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1950s wedding - 50s style wedding dresses

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Even casual lovers of fine fashion have undoubtedly worn or at least admired the classy elegant styles of fashion’s golden age, the glamorous 1950’s era. Some of the world’s best loved designs and designers hailed from this time and are credited with introducing styles and fabrics that are popular even today. 1950s wedding dresses and ball gowns are all about volume and layered skirts and with slim and sexy silhouettes. Here are a few videos to give you an idea. 

 

Below is footage from the wedding of Jacqueline & John F. Kennedy - 9/12/1953, and the marriage of Grace Kelly & Prince Rainier in Monaco - April 19, 1956. The third video is something a little bit more contemporary. Some beautiful Wedding dresses that have been heavily influenced by the 1950s.

 

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The wedding of Jacqueline & John F. Kennedy - 

Click to see  - PHOTOS: JFK AND JACKIE’S WEDDING

 

Jacqueline Lee Bouvier and John F. Kennedy were married on the morning of September 12, 1953, in the picturesque St. Mary's Roman Catholic Church in Newport, Rhode Island. 

On the morning of September 12, 1953, more than 750 guests filled St. Mary's Church to watch as John Kennedy and Jacqueline Bouvier exchanged wedding vows in a ceremony presided over by Archbishop Richard Cushing. For the occasion, the church had been decorated with pink gladioli and white chrysanthemums. Boston tenor Luigi Vena sang "Ave Maria."

After two hours of greeting family and friends in a receiving line, the bridal couple joined the 1,200 invited guests for champagne and dancing to the music of Meyer Davis and his orchestra. For the first dance, the Kennedy's chose "I Married an Angel."  

 

Grace Kelly & Prince Rainier Wedding In Monaco - April 19, 1956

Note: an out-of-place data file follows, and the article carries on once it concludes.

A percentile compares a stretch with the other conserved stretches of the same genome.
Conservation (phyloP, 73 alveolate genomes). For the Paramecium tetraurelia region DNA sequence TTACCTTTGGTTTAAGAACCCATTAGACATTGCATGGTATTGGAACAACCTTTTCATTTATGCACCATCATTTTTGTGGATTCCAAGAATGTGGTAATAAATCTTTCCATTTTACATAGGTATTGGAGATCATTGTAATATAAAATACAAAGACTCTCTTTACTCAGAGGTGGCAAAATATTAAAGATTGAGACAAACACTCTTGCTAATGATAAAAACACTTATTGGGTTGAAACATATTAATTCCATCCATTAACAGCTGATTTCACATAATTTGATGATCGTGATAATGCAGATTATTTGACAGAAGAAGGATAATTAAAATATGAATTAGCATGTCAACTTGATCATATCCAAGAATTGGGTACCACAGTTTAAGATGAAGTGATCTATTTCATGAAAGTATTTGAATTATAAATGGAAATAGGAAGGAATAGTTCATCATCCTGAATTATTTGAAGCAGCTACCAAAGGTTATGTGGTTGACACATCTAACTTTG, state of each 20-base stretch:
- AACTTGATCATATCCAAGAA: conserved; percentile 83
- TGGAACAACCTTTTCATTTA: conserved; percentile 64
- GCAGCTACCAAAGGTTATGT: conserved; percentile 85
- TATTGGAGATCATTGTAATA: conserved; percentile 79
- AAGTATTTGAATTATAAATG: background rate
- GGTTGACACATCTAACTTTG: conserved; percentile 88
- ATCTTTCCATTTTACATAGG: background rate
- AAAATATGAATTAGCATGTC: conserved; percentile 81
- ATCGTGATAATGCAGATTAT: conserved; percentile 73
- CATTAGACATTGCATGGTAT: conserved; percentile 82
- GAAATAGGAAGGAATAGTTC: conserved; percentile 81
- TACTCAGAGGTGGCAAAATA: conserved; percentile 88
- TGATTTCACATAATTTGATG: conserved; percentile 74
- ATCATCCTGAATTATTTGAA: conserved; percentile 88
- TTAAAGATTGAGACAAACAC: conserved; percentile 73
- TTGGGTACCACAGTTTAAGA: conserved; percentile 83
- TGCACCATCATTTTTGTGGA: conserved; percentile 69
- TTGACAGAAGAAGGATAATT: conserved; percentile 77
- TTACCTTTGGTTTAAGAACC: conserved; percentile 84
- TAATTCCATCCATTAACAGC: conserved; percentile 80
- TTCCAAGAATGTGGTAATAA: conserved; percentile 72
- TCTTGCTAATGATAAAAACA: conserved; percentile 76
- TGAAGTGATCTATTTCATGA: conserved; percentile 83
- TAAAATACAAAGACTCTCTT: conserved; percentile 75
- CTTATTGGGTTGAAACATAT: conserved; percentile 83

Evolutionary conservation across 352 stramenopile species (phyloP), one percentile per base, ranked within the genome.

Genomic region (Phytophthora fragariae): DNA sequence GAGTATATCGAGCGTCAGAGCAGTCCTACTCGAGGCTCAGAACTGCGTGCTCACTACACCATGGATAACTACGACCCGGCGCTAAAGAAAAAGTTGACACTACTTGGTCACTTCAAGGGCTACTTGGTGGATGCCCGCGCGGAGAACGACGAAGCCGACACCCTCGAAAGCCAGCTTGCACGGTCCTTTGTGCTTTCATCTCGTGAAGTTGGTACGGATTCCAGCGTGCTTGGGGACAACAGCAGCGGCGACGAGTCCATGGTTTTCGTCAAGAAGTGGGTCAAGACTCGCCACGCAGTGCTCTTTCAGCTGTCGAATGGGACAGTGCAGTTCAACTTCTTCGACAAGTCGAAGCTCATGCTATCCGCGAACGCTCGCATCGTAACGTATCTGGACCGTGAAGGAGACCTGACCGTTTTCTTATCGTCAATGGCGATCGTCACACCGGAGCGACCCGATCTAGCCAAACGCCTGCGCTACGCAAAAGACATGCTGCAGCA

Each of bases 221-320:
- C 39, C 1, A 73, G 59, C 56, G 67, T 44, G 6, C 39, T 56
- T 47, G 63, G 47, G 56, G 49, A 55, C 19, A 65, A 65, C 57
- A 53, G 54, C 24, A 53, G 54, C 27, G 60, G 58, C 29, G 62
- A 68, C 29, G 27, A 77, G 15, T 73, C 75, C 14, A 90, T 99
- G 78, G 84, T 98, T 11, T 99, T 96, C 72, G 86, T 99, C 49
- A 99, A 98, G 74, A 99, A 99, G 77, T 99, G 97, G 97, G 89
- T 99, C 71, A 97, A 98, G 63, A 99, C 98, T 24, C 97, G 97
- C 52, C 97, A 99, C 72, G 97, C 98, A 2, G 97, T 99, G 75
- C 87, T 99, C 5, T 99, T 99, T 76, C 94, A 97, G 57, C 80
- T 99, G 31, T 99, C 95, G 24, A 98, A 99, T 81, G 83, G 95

Click to see  - PHOTOS:  GRACE KELLY & PRINCE RAINIER

 

 

On April 19, 1956, stunning American Film Star, Grace Kelly marries His Serene Highness Prince Rainier III of Monaco, and becomes Her Serene Highness Grace, Princess of Monaco. This is just a small clip of the religious ceremony. The day before on April 18, 1956, the civil ceremony took place in the throne room of the palace. 

Click to see - longer video

 

Justin Alexander -  50s style wedding dresses

 

Justin's 50s style wedding dresses and ball gowns are all about volume and layered skirts that echo 1950’s couture. Slim and sexy silhouettes using fine Chantilly, Venice and Corded laces adorned with splash of beading. Distinctive necklines and exceptional design elements from fans to feathers makes this collection extraordinary. 

 

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 Click to see - our current collection of 50s dresses and 50 style dresses

 

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Urban Hippie video - This video embodies vintage crochet, it is what it's about, is the soul behind the clothes.  Click to see our beautiful range of crochet dresses

 

The fashion-short movie depicts a young girl's journey to the realms of her deepest imagination. In the first act we experience her feelings of loneliness. She is longing for love, light, the unknown, a world yet to be discovered behind the web that entangles the tender bird of her existence - her desire for freedom is symbolized by the delicate beauty of wings and feathers.

 

When she receives a letter, her day-dreaming is ignited by the anticipation of his love in the form of elements and motions representing thoughts, images of freedom, flying, love, colors, energy, strength - intensifying and finally exploding. This image slowly fades back to a dull surreal scene where she finally awakes.

 

 

“I wonder what it would be like to live in a world where it was always June.”

 

― L.M. Montgomery